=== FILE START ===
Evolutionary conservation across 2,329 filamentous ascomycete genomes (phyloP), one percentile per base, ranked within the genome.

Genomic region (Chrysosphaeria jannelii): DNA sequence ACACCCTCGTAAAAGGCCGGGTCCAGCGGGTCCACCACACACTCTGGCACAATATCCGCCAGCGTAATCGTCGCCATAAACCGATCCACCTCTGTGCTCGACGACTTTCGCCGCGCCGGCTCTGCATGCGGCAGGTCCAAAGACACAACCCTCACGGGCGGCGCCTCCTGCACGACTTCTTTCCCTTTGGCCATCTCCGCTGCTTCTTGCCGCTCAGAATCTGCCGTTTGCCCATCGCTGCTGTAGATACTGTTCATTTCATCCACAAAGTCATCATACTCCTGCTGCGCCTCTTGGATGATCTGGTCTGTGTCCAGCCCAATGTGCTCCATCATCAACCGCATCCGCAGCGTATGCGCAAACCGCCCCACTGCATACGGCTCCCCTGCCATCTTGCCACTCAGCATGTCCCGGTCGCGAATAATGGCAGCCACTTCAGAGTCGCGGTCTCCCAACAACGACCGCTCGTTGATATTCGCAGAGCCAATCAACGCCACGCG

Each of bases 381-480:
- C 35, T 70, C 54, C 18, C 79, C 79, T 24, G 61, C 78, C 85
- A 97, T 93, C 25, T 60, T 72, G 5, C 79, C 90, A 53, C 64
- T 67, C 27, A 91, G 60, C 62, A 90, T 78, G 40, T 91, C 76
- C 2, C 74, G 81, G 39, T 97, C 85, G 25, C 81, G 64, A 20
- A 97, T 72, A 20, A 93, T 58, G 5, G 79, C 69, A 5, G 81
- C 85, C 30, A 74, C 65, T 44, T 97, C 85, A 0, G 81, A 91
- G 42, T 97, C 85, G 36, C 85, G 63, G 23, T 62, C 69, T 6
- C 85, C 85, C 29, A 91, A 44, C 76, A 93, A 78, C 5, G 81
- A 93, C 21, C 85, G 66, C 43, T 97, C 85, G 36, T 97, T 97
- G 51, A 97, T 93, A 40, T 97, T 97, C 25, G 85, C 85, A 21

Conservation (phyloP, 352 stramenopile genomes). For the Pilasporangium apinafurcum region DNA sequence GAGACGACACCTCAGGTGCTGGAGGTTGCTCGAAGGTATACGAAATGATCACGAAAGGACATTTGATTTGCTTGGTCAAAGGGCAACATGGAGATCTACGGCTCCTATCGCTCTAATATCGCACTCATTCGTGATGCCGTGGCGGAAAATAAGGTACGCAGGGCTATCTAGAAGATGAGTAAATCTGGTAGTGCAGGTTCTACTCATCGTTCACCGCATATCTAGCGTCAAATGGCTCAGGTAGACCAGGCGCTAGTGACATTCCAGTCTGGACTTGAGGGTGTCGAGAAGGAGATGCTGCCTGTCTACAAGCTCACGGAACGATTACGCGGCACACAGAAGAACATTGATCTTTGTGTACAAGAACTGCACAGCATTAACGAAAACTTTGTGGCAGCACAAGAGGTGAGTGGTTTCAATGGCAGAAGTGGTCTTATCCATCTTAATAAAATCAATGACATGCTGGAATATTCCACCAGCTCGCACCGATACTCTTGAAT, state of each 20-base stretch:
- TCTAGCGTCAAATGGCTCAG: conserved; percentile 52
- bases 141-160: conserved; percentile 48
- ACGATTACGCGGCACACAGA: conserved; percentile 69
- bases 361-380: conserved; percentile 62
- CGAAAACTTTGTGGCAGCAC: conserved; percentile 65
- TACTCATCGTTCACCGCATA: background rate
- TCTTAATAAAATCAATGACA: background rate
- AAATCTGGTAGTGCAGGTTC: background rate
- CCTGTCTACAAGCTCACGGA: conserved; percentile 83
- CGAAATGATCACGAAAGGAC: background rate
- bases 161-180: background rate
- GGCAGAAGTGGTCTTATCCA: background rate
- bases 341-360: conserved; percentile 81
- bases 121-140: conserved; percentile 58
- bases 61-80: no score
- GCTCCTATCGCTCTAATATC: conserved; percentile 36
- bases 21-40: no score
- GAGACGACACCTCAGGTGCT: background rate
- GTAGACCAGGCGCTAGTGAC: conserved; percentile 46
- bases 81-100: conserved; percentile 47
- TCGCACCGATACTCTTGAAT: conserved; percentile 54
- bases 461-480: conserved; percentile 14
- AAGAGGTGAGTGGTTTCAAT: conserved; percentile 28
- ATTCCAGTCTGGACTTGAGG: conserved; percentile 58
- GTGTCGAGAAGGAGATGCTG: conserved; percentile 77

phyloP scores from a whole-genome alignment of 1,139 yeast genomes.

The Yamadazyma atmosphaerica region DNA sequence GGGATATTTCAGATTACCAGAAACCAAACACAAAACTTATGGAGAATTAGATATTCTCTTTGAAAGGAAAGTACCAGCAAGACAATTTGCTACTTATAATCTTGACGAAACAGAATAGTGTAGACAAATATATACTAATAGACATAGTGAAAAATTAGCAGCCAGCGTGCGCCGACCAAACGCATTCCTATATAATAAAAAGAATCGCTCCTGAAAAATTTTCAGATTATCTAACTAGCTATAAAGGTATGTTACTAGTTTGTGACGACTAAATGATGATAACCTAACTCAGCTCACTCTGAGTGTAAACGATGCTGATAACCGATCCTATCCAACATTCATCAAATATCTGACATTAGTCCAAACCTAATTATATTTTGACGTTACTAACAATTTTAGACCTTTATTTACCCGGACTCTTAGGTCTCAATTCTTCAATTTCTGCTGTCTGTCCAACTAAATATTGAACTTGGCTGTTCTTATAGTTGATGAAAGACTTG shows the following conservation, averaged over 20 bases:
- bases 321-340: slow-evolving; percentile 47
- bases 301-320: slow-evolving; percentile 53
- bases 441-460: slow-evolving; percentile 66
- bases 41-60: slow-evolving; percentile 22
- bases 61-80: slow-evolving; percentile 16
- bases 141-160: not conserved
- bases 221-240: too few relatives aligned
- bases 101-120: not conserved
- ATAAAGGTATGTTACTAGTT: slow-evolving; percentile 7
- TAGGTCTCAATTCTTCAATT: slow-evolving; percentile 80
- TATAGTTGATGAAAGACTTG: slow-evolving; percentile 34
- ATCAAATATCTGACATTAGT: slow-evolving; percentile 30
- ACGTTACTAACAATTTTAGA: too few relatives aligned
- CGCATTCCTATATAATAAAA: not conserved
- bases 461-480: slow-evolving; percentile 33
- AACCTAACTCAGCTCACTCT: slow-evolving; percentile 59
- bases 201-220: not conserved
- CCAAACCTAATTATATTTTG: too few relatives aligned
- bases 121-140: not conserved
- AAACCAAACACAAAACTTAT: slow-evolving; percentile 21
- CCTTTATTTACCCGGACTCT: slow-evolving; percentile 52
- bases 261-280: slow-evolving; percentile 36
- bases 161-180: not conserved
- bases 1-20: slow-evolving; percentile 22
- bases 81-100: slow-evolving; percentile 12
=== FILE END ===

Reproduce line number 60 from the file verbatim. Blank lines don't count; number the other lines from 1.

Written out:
- bases 121-140: not conserved